Saturday, August 20, 2011

Crying and Cooking

On Wednesday night, my grandmother finally finished her agonizing 5-month battle with bronchoalveolar carcinoma, (a rare and rapidly spreading form of lung cancer).  I was her main caretaker for the last 3 months.  I gave up my summer to care for her and my grandfather and to help my family.  At the beginning, I thought it would be a slow, easy summer at home before my last busy year of college.  I could never have been more wrong.  Every day was a new challenge, both mentally and physically, for everyone involved.  I cooked, cleaned, gave meds, ran errands, did laundry, mowed the lawn, helped Hospice, and changed diapers.  I was there seven days a week, 14 hours a day.  The days ran into one another, and then so did the weeks.  All of a sudden it's the end of summer, I go back to school in two weeks, and I can't figure out where summer went.

Well, I think I have an idea.  My summer was spent caring for the woman that raised me while my mother worked long hours.  It was spent being there for the people that loved me most when they most needed me.  This summer, I learned things I never knew about my grandparents' marriage, my family's past, and myself.  I discovered that there was so much more to these two people than just being "Gram and Grampie".  I became my grandmother's best friend.  She would refuse to talk to other members of my family, and wouldn't trust another soul with her medications.  Whenever I would try to sneak away for a day, she would sob hysterically and yell, "I want my Hannah."  I always was "her Hannah".  I was a grandma's girl from day one.

This summer definitely tested our relationship and my sanity.  As the cancer filled her lungs, it also strangled her spirit.  She became mean, ornery, and anxious.  She wanted it over with, and she was angry with us for not making it end faster.  As the cancer spread to her brain, she hallucinated bees in her room, thinking we were trying to kill her, and would cry about how she just wanted to go home.  I wasn't always strong enough to swallow her emotional outbursts.  I cried on the phone to my friends, called her some pretty strong names, and ran miles a day to release my frustrations.

I was there almost every single day for three months.  Then on Wednesday night, I left for ten minutes to get a toothbrush and a change of clothes, and she passed.  Her passing was something out of a romance movie.  Before I left she opened her eyes for the first time all day and looked at me.  When I left, she opened them again and stared at my mother for the first time probably all summer.  Then she started moving her eyes to the side as if she were looking for someone.  My mom told my grandfather to come to the other side of the bed.  He hobbled over, they locked eyes for a few seconds, he kissed her, and she went peacefully to sleep.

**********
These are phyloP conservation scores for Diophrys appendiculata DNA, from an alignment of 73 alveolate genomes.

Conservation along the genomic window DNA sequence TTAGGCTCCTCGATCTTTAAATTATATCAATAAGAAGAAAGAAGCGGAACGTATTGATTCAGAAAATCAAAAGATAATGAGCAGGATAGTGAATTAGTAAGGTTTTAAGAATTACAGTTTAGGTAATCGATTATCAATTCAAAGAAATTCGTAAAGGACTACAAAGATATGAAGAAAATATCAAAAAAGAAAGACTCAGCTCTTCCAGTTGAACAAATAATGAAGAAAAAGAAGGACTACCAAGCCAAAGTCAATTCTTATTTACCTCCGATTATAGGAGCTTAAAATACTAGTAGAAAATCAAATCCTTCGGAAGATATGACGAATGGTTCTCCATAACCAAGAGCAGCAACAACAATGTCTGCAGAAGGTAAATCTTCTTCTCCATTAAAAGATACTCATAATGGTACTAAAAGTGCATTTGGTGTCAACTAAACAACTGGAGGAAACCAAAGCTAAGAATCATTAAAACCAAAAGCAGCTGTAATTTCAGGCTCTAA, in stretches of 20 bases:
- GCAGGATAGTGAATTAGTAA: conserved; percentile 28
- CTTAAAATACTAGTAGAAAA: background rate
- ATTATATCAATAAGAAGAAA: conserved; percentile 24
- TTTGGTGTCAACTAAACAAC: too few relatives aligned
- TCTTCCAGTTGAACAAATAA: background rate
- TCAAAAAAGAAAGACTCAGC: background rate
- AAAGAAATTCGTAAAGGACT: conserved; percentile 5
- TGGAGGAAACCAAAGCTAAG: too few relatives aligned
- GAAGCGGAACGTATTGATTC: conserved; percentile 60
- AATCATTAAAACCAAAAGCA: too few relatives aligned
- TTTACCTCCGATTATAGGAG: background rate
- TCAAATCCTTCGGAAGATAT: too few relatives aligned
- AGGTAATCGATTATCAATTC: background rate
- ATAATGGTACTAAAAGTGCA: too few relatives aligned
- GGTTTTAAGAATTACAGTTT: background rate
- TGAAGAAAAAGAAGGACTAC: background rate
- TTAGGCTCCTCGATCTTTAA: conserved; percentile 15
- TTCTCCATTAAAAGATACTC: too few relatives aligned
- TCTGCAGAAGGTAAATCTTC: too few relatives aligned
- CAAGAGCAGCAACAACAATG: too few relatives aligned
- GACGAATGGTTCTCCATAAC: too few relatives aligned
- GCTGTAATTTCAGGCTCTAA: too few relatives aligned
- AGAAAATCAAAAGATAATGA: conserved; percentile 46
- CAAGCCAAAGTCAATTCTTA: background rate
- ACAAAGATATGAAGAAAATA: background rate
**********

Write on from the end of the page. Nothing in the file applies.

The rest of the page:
I am ok with death.  I do not fear it nor resent it.  I accept death as an end to peoples' suffering.  Death does not make me cry.  It is seeing other people cry that I cannot handle.  If someone dies in a movie, I am fine until I see another character mourning.  If I'm watching a sad movie, I won't blink until the person I'm watching it with starts to cry.  I didn't cry when I got the phone call from my mom, or when I went up to her room and we all sat silently around her bed.  It was when my stoic grandfather, who rarely smiled or spoke for the 21 years I'd known him, broke down into tears that did me in.  The look on his face was that of his heart shattering as he stared into the face of the woman he fell in love with 61 years ago.  All I could think of was my grandma retelling the story of how they met.  "I was 13 and he was 17..."

The past two days have been spent reminiscing and looking through old photos, listening to my grandfather tell the stories that go along with them.  Not all our memories of Gram are happy ones, but this time together remembering those times has been.  I leave tomorrow to lock myself up in my friend's apartment to study for the GRE, Rochelle leaves to go back home to Rochester, and our cousin, Cy, leaves for another cow show.  Yesterday Rochelle and I decided to cook and bake to leave enough food for everyone for a while after we're gone.  We made "squash stuff", stuffed zucchini, and Gram's famous saucepan brownies.  In order to spread her memory, I'd like to share her recipe with all of you. 

Patricia Conard's Saucepan Brownies

1/2 cup cocoa powder
1 cup butter
2 cups sugar
4 eggs
2 tsp vanilla extract
1 1/2 cups flour
Handful of chopped walnuts

Melt butter and cocoa together in a large saucepan over low heat.
When mixture is smooth, remove from heat.
Add sugar.  Don't worry.  It will look crystallized and gross.
Add eggs and vanilla.
Stir in flour.
Fold in walnuts.
Pour into a greased 9x13" pan and bake at 350° for 25-30 minutes.
Top with a semi-sweet chocolate buttercream.
They didn't turn out exactly like Gram's, but I'm going to make them again and again until I get them right.  My grandmother was a phenomenal baker, known especially for her pies and brownies.  I seem to be the only one in the family to have inherited her baking gene, so it is up to me to carry on her legacy in the kitchen.

We'll eat our brownies, raise our glasses of milk, and cheer, "here's to you, Gram".

Love and cookies,

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